Last Updated on August 6, 2019, by eNotes Editorial. Word Count: 652
He called the others and they came to look. They talked about what to do. One of the men—my Stuart didn’t say which—said they should start back at once. The others stirred the sand with their shoes, said they didn’t feel inclined that way. They pleaded fatigue, the late hour, the fact that the girl wasn’t going anywhere.
In the above quote, Carver highlights the men's discomfort upon discovering the girl's lifeless body. From the text, we learn that the men talked about "what to do." Only one of the men suggest going back and informing the authorities about their discovery. All are uneasy.
The rest of the men plead fatigue. Carver leaves unspoken the group's overriding concerns. For example, if they return at such a late hour and inform the authorities, will they be implicated in the girl's death? Also, the girl is naked, which indicates the possibility of sexual assault. The men fear the appearance of guilt, which explains their behavior when Stuart makes the call.
It was Stuart who made the call while the others stood around in the sun and listened. He gave the sheriff their names. They had nothing to hide. They weren’t ashamed. They said they’d wait until someone could come for better directions and take down their statements.
In the above quote, we can see the defensive postures of the men. They maintain that they have nothing to hide and nothing to be ashamed of. Carver, by his omission of more details, manages to imbue the girl's death with an air of sinister mystery.
"They said they were innocent. They said they were crazy."
He says, "Who?" He says, "What are you talking about?"
"The Maddox brothers. They killed a girl named Arlene Hubly where I grew up. They cut off her head and threw her into the Cle Elum River. It happened when I was a girl."
He says, "Goddamn it, why can’t people mind their own business? Tell me what I did wrong and I’ll listen! I wasn’t the only man there. We talked it over and we all decided. We couldn’t just turn around. We were five miles from the car. I won’t have you passing judgment. Do you hear?"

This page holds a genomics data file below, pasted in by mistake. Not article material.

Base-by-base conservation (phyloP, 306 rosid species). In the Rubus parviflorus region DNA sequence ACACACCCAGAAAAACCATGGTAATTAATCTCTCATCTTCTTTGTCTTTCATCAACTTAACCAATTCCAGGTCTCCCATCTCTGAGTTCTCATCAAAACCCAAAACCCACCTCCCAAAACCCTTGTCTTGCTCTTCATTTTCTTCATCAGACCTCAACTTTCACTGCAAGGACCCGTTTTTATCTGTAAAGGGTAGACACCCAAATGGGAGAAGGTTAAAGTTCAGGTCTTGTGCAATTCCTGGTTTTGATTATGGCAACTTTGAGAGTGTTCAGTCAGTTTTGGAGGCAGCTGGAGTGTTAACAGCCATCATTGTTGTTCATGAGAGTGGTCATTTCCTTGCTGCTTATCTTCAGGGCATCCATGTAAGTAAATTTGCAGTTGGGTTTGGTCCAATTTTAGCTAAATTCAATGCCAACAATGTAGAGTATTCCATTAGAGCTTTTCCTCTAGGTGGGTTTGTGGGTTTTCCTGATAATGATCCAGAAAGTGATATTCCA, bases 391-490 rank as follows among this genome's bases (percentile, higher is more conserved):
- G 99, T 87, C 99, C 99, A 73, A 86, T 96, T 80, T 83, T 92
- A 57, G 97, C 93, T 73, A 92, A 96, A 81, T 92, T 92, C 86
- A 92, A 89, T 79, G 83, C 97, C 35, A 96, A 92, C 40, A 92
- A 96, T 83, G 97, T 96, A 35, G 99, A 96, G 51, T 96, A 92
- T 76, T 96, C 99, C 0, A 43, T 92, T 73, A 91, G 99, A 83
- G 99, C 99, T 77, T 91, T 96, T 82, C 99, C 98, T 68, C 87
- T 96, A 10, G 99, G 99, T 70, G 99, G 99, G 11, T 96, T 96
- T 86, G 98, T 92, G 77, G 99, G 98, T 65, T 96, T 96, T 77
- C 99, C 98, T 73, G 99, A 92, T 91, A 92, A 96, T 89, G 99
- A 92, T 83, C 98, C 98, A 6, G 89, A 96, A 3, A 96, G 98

"You know," I say.
He says, "What do I know, Claire? Tell me what I’m supposed to know. I don’t know anything except one thing?" He gives me what he thinks is a meaningful look. "She was dead," he says. "And I’m as sorry as anyone else. But she was dead."
"That’s the point," I say.
In the above quote, Carver highlights the conflict between Claire and Stuart. Both are frustrated, uneasy, and worried.
Claire remembers that the Maddox brothers killed a girl brutally and threw her into the river. She points out that the brothers declared their innocence. However, they were found guilty of the crime.
Claire's assertion of "You know," is an explosive statement. It implies guilt on Stuart's part and Claire's suspicion of his guilt. It's a deeply terrifying statement. However, Carver doesn't elaborate, and we don't know whether Stuart is guilty. As for Stuart, he argues that the group made a collective decision to wait to report their gruesome discovery.
At this point in the story, we have more questions than answers. Are Stuart or any of his friends guilty of the girl's murder? If they are innocent, did the fear of reprisal lead them to wait before reporting their find to the authorities?
The story ends with Claire and Stuart making love. However, Carver leaves the most obvious question unanswered: Are Stuart and his friends responsible in some way for the girl's death? The open-ended denouement leaves us with an uncomfortable feeling. Carver drives home the disturbing point that, sometimes, the real perpetrators of a crime are never brought to justice.